Friday, May 28, 2010

John's Swedish Pancakes

Dedicated to Joy Huston

whites of 2 large eggs plus 1 whole large egg
3 heaping TLBS unbleached white flour
4 oz evaporated milk
10 – 12 oz low fat milk
1 tsp vanilla extract

Preheat plattar pan, griddle or (iron) frying pan over medium heat.
Beat eggs until thoroughly mixed with a wisp or fork.
Slowly mix in flour until a creamy paste-like consistency forms.
Gradually stir in both evaporated and low-fat milk with vanilla extract.

This recipe can be made by replacing evaporated milk with14-16 oz of milk and a tsp of sugar. The sugar or naturally sweet evaporated milk helps the pancakes to brown up quickly. 3 whole medium eggs can be used instead of 1 large whole egg with whites of 2 eggs

When frying pan is hot coat bottom with butter. Re-coat for each batch. For authentic Swedish Pancakes batter should be ladled in small amounts equaling approximately 3” in diameter rounds into buttered pan. Small bubbles will form on the topside. When bubbles break and look like holes, it is time to flip the pancake. It takes slightly less time to fry the other side because the pancake has already started to cook through to the top. To save time make pan-size pancakes by tipping and rotating the pan so batter thinly covers the bottom. Large pancakes are essentially the equivalent of crepes. Keep pancakes warm in a 200 degree F oven on a serving dish while frying the other batches.

Traditional Swedish Pancakes are made in a “plattar” pan, known in Rhode Island as a Johnny Cake pan. It has 7 round indentations, one in center with six surrounding. If you do not own a plattar pan, a large iron frying pan or griddle work fine. Plattar literally means flat.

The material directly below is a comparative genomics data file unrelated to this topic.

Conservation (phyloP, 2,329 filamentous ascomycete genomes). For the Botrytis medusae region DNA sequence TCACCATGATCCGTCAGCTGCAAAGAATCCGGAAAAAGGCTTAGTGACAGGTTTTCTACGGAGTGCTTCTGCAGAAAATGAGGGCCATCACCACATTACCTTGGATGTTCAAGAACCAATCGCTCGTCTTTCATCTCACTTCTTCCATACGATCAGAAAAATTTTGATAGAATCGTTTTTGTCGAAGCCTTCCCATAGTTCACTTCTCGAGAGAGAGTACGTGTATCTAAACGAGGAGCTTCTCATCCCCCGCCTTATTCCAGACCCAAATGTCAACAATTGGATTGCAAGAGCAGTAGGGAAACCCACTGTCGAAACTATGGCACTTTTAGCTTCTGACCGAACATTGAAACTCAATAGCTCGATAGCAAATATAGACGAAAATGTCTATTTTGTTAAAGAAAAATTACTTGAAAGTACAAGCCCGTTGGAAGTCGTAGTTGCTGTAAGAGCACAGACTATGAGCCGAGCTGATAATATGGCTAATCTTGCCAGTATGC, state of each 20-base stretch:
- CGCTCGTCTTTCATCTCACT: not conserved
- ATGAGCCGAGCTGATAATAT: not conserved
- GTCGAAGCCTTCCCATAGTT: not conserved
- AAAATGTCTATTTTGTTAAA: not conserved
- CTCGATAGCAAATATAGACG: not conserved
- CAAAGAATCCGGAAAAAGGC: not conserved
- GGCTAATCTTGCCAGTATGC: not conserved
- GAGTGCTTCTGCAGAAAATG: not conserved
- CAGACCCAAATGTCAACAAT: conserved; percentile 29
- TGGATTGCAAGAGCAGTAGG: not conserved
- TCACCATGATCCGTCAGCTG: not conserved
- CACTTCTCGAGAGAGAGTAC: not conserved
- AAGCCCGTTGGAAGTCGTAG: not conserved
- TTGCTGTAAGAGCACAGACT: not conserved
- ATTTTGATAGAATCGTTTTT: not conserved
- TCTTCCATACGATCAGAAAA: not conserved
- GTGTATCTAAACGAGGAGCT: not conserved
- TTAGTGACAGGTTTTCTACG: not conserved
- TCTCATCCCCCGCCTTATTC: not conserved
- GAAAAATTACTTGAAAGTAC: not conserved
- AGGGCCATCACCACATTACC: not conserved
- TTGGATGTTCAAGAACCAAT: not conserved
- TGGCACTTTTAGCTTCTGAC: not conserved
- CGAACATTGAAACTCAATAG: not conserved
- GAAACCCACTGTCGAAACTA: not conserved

Topping suggestions:
Juice of fresh cut lemon wedges with powdered confectionery sugar.
Lingonberry jam.
Maple syrup.

©Wilma Carolyn Johnson Short

NOTES: This recipe was handed down from my grandmother who emigrated from Hudiksvall, Sweden to the US in 1911. As a child I spent time in summer at her home in RI. Often my alarm clock would be the sweet warm smell of pancakes wafting up the stairs from the kitchen. Sometimes I would rise early enough to watch her mixing the batter. The way I learned to make pancakes was by observing. I knew the basic ingredients were eggs, flour, and milk and a little sugar. I played around with these ingredients until I was satisfied with my proportions and later dictated my approximate measurements to John, who has perfected his own version of the recipe. My grandmother's pancakes were always made with farm fresh eggs from the chickens outback that my grandfather raised. My grandmother sometimes baked the batter in a cake pan and served it with Lingonberry and whipped cream for a special evening meal.

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